Hinkley Point C, the first nuclear plant order in Europe since the 2011 Fukushima disaster, is the fruit of a decade-long process of reconciling two grand national ambitions: Britain’s need to avert a power crisis, and France’s need to keep its nuclear industry alive with export contracts.If the EU raises no state aid objections to the project’s 35-year power price guarantees and government-backed loans, it will pave the way for more new nuclear plants and make Britain one of the world’s main battlegrounds for reactor builders from France, America, China, Japan and Russia.
Reuters 17th Dec 2013 read more »
THE planned new nuclear power plant at Hinkley Point looks set for further delay, and has been strongly criticised by an industry heavyweight. Under rules from Brussels, state governments are not allowed to get involved in the free market in a big way, and the EU is considering whether the 35-year-deal is too long and equal to state backing of a private deal. A decision about whether an enquiry into the deal by the EU Commission is needed was due to be made yesterday. And Jim Ratcliffe, boss of Ineos, one of the UK’s biggest energy consumers warned that electricity produced at the site will be too expensive.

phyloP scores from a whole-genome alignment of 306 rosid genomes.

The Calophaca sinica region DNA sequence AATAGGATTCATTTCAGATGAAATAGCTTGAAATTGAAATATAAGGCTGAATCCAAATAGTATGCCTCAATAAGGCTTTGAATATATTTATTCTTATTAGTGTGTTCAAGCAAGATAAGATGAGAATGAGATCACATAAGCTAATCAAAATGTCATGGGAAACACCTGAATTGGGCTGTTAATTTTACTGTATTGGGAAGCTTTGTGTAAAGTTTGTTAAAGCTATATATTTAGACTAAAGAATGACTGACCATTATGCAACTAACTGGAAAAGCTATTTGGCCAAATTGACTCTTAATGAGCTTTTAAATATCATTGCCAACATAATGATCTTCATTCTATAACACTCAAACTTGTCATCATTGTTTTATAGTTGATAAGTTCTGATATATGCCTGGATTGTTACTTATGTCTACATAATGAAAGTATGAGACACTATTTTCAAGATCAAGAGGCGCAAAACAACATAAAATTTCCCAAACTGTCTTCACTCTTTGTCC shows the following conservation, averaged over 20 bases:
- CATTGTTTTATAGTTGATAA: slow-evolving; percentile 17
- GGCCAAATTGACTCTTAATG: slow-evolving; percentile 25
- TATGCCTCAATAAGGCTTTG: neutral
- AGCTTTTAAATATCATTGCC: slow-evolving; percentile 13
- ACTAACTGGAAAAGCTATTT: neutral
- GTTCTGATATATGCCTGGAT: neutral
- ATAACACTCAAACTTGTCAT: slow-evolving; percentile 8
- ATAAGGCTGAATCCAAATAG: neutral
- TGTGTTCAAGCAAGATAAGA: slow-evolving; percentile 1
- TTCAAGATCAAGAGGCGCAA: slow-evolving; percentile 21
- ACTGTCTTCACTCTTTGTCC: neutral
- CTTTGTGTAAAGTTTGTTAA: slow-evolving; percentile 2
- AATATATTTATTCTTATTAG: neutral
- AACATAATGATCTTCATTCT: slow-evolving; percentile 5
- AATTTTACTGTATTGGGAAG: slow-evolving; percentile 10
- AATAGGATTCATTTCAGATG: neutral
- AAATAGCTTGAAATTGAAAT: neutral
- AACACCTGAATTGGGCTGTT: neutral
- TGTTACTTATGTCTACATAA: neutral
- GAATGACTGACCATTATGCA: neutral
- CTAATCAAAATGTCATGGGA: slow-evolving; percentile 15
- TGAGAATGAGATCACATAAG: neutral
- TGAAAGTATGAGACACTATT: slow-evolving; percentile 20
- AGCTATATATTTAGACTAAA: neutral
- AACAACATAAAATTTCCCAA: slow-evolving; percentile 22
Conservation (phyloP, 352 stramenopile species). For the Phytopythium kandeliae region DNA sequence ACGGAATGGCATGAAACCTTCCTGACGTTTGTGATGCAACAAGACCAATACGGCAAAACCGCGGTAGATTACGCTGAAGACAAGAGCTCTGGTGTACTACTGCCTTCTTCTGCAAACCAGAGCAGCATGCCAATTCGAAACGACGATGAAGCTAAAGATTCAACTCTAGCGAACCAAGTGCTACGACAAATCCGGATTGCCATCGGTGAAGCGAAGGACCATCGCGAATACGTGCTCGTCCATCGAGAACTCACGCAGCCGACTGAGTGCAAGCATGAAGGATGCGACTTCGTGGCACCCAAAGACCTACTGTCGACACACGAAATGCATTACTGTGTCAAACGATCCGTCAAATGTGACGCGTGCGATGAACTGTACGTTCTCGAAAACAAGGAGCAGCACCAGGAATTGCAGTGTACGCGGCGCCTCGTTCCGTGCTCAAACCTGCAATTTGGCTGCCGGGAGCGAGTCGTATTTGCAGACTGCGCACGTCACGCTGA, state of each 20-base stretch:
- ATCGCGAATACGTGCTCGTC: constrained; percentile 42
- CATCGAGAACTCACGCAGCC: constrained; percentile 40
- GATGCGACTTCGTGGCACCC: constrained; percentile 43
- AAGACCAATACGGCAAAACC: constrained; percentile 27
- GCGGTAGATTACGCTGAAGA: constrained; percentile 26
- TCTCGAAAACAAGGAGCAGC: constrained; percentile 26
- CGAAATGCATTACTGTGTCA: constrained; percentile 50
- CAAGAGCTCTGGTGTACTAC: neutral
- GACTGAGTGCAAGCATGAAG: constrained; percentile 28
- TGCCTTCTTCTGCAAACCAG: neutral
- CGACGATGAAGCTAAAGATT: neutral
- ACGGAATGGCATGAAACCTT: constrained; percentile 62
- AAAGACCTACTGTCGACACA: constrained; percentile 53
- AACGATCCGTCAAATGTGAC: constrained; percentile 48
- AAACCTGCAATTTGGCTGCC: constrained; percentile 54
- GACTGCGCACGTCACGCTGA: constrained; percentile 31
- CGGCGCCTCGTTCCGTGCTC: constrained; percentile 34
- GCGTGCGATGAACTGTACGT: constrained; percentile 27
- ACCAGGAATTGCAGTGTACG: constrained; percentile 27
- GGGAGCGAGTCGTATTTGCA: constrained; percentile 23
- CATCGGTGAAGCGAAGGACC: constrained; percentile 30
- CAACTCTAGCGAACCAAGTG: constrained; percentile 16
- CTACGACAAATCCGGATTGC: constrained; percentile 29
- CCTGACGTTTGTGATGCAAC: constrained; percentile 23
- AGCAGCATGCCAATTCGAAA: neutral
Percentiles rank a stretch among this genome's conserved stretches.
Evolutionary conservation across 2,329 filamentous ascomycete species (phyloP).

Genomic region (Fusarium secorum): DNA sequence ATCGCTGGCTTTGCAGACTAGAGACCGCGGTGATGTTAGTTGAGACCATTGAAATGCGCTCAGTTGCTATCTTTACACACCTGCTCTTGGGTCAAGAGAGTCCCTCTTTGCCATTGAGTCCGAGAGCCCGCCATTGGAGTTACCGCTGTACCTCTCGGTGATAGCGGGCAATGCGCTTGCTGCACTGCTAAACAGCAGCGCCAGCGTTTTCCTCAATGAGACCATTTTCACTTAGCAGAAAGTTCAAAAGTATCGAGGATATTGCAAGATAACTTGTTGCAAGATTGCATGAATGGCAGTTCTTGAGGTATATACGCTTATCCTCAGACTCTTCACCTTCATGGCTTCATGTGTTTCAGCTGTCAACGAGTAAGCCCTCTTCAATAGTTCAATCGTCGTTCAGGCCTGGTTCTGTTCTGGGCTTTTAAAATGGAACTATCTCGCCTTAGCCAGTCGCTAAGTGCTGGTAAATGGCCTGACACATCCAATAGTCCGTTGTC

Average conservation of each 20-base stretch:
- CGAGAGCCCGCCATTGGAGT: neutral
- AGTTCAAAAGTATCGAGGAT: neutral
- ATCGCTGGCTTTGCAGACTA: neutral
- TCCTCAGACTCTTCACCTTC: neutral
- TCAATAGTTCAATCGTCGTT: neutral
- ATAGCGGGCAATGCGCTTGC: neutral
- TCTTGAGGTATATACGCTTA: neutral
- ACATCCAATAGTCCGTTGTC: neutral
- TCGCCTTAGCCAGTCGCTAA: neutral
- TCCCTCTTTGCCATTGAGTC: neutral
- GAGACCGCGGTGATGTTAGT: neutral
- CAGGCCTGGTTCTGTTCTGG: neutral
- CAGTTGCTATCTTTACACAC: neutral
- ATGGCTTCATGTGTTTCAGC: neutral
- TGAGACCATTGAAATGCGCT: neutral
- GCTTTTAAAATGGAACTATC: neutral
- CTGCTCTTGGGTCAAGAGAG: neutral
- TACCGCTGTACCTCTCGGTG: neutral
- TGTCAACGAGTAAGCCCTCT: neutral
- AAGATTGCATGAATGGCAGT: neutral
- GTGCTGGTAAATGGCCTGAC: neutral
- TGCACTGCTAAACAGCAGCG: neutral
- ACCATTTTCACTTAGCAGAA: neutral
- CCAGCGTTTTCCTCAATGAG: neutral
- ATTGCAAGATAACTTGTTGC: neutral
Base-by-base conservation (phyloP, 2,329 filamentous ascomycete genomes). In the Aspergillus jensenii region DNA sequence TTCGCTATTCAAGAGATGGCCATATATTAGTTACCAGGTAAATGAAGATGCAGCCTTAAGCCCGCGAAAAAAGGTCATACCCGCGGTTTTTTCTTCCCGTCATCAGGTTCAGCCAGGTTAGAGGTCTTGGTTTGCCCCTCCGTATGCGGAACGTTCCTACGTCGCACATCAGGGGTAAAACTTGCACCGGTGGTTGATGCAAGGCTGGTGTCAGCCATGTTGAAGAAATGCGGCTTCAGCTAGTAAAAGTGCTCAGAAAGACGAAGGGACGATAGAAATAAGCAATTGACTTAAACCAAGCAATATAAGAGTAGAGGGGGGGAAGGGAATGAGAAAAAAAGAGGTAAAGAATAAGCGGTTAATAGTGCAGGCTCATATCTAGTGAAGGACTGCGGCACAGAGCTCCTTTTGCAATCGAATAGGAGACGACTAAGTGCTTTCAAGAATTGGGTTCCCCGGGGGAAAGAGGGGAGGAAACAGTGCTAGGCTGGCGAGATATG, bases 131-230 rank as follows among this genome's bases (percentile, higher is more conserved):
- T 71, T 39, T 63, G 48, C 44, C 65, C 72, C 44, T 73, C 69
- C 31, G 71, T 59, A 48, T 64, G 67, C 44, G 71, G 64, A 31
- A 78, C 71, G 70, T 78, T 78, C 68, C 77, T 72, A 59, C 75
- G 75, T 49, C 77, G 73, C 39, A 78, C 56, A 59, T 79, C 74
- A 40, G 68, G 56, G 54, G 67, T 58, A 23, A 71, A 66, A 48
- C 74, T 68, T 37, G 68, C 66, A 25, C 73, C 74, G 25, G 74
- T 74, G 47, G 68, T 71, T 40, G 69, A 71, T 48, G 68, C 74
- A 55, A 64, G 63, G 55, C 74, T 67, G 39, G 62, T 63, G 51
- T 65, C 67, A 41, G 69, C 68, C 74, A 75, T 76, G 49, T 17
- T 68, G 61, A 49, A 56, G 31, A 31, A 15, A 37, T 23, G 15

Central Somerset Gazette 17th Dec 2013 read more »
Daily Echo 17th Dec 2013 read more »
China’s investment in Britain’s 16 billion pound Hinkley Point project is its first foray into Europe’s nuclear power market and a marker of its global ambitions, but its firms will depend on foreign partners if they are to fulfil them.China General Nuclear Power Group (CGN) and China National Nuclear Corporation (CNNC) plan to take a combined 30-40 percent stake in a consortium led by French utility EDF to build French-designed EPR reactors in southwest China has the world’s largest nuclear building programme at home and hopes to leverage this into a nuclear export industry.While China has already built reactors for its ally Pakistan, Hinkley Point is its first nuclear project in a developed country, and Beijing hopes the UK credentials will help promote its two nuclear giants on the global stage. But industry analysts say gaps in the Chinese supply chain, fears of political interference and inexperience in the economics of nuclear power mean the firms will struggle to go it alone.
Reuters 17th Dec 2013 read more »
The planned new nuclear power plant at Hinkley Point looks set for further delay. The GMB union believes that the EU Competition Commissioner will tomorrow (wed) reveal his concerns about the commercial deal struck by the British Government and French energy giant EDF, and that a formal investigation will be launched. Yesterday (Monday) the union stressed that EU investigation is a normal process within state aid and competition procedures and the fact that an investigation is underway is no basis for scaremongering.
Western Daily Press 17th Dec 2013 read more »
Jacobs Engineering Group Inc. (NYSE:JEC) announced today that it was awarded a framework management contract by Horizon Nuclear Power to provide engineering support and related services for two new nuclear power generation plants the company is developing at Wylfa on the Isle of Anglesey and Oldbury in South Gloucestershire, United Kingdom.